Improving Provider Sexual Health Education for Male Post Deployment Veterans

David Selasi Kwami, Salve Regina University

Abstract

Background: Post-deployment male veterans have an almost three-fold higher risk of contracting sexually transmitted infections than the civilian population. Despite resources available to primary healthcare providers, there is little research that assesses the effectiveness of existing sexual health education materials for providers in the Veteran Affairs (VA) system. This quality improvement initiative assessed both the barriers to sexual health education and the level of provider awareness of existing sexual health education materials. Methods: This quasi-interventional quality improvement study was conducted with an educational intervention with pre- and post-test for primary care providers. A total of 19 primary care providers, including physicians and nurse practitioners, with at least one year of experience participated. A pre-test was administered to assess barriers, provider experience, and provider knowledge of sexual health educational resources available. Providers attended a one-hour intervention educating them about resources available to support sexual health education and counseling. A post-test was administered at the end of the in-service intervention to assess effectiveness. Data were analyzed using SPSS to conduct a repeated measures analysis of variance. Results: Results indicate that provider knowledge of two key resources (Men’s Health: A Guide to Preventing Infections, which known at the PVAMC as the VA Men’s Health Guide, and the U.S. Preventive Services Task Force) increased from pre-test to post-test (p = 0.01 and p = 0.001, respectively). No other differences were demonstrated to provide sexual health education or barriers hindering sexual health education. Conclusion: An educational intervention aimed at increasing primary care provider knowledge about sexual health resources is effective in raising awareness of key guidelines and recommendations. No difference was demonstrated after educational intervention with regard to the barrier’s providers experience with sexual health education. Key Words: STI, sexually transmitted disease, sexually transmitted infection, gonorrhea, syphilis, HIV, herpes, male, veterans, military, intervention, education, prevention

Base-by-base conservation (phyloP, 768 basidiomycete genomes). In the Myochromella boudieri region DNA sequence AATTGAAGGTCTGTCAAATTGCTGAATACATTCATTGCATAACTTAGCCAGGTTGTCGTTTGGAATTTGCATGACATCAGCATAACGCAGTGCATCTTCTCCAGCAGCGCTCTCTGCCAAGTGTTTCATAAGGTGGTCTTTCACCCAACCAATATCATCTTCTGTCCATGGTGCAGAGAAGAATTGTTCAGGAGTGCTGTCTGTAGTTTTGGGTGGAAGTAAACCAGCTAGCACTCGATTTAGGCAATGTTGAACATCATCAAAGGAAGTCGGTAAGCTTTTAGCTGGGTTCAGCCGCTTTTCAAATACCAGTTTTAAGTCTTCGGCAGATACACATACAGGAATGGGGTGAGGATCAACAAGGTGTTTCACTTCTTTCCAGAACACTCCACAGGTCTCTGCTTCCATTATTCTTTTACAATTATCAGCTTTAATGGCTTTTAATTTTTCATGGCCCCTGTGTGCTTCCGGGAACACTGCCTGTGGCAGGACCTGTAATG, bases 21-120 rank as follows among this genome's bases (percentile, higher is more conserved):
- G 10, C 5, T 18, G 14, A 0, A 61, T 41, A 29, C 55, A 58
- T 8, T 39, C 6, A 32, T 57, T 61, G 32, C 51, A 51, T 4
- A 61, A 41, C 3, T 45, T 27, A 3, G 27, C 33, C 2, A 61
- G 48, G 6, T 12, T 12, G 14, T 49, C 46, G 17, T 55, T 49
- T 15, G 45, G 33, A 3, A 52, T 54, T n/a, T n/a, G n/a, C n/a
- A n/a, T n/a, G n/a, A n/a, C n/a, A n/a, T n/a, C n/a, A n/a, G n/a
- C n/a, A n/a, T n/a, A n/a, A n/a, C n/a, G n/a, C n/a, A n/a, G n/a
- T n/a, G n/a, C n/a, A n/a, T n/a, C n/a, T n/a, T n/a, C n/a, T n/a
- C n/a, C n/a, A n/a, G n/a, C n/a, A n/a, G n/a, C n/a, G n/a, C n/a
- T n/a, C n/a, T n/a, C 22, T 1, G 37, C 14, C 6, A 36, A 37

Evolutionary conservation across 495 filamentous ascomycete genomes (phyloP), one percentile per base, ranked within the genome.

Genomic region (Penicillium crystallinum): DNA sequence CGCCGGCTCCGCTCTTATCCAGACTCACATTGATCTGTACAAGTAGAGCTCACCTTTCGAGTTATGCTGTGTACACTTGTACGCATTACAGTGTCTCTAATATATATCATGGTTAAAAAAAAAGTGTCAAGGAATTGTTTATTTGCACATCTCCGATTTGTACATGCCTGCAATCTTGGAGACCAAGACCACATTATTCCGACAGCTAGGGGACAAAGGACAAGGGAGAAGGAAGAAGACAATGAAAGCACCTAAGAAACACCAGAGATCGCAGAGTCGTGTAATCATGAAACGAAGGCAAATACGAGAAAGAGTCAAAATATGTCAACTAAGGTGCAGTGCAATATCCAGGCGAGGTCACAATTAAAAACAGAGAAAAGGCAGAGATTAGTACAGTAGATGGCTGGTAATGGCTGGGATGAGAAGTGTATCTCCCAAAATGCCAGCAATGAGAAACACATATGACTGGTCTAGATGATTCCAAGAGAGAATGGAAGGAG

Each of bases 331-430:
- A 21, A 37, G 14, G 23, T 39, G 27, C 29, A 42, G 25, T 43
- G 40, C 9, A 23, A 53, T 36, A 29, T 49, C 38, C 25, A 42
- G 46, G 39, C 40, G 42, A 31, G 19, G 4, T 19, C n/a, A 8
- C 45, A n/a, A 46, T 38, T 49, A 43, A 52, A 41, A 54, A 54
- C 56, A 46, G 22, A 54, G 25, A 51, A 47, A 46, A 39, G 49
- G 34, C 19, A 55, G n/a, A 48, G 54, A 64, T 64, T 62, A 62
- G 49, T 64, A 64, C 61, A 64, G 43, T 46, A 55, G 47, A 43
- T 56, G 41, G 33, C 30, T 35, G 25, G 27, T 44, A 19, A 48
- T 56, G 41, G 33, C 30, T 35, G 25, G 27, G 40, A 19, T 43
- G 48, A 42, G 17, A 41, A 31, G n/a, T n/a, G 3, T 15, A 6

Subject Area

Nursing|Public Health Education|Sexuality|Military studies

Recommended Citation

Kwami, David Selasi, "Improving Provider Sexual Health Education for Male Post Deployment Veterans" (2020). Doctoral Dissertations. AAI28091616.
https://digitalcommons.salve.edu/dissertations/AAI28091616

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